Once among the most prominent American labor unions, the ILGWU has long since disintegrated in a succession of mergers and splits. In its heyday, its rank and file was dominated by Jewish and Italian women; its leadership by moderates like David Dubinsky. Today, what remains of the domestic clothing manufacturing industry is split between two of the ILGWU’s institutional successors, UNITE HERE and Workers United, which is affiliated with the Service Employees International Union. A high-profile internecine battle between UNITE HERE and Workers United was settled in July, leaving Adler and his colleagues hopeful that their own concerns will soon be resolved.

Members of the Retired Officers of the ILGWU, a group of former union staff and officers that has waged an eight-year legal battle to preserve the benefits they believe they are owed, say that the low salaries they drew while working at the union were at least partly motivated by ideology. Dubinsky, who led the union from 1932 until 1966, didn’t think that staff and officers should earn much more than the workers, according to Lester Kushner, 83, who worked as an assistant general counsel at the ILGWU for 25 years.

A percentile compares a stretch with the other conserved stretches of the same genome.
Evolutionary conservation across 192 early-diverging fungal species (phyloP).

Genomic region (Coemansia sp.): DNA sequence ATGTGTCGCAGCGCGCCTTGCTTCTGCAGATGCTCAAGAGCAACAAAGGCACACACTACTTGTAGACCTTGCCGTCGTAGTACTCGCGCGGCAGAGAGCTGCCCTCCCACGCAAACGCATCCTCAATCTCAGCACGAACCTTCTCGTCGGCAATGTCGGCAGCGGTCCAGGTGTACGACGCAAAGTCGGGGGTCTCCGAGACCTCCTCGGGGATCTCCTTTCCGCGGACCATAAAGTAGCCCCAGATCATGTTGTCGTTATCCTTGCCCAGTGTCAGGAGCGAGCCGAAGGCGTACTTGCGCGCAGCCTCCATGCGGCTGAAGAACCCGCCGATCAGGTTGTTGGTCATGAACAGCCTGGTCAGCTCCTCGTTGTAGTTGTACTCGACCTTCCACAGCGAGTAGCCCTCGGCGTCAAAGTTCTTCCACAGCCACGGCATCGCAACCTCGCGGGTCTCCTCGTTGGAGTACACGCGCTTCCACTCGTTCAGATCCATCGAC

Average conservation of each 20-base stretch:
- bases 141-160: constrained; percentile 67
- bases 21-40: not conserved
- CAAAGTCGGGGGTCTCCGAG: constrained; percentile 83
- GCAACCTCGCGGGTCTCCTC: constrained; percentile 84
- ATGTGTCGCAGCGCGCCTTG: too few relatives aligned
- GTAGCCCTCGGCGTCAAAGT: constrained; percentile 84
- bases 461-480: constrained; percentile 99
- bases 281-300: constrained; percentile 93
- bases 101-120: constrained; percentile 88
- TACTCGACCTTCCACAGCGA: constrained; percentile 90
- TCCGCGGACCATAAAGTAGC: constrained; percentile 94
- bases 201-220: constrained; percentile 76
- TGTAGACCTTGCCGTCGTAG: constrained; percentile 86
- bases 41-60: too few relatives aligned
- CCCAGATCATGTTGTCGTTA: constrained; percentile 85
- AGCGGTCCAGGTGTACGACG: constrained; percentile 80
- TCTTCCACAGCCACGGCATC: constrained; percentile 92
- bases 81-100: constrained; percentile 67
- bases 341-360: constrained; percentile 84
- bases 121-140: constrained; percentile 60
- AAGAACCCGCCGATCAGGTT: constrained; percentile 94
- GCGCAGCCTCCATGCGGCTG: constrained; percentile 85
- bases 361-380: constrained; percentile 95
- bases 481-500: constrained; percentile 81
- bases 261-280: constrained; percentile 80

In return for the salaries, however, the employees were given good benefits — including a pension, the right to pay into the union’s death benefit fund, and a life insurance policy that eventually was worth two and a half times each employee’s salary upon retirement.

“You were supposed to get not only a pension, but also the life insurance,” said Max Zimny, 85, who served as the union’s general counsel. “It was a very important part of the package…. Many of us, including myself, had opportunities to work at [a] much higher salary at other unions, but because we had this total package and because we liked working at the ILG with Dubinsky and others, we never took another job.”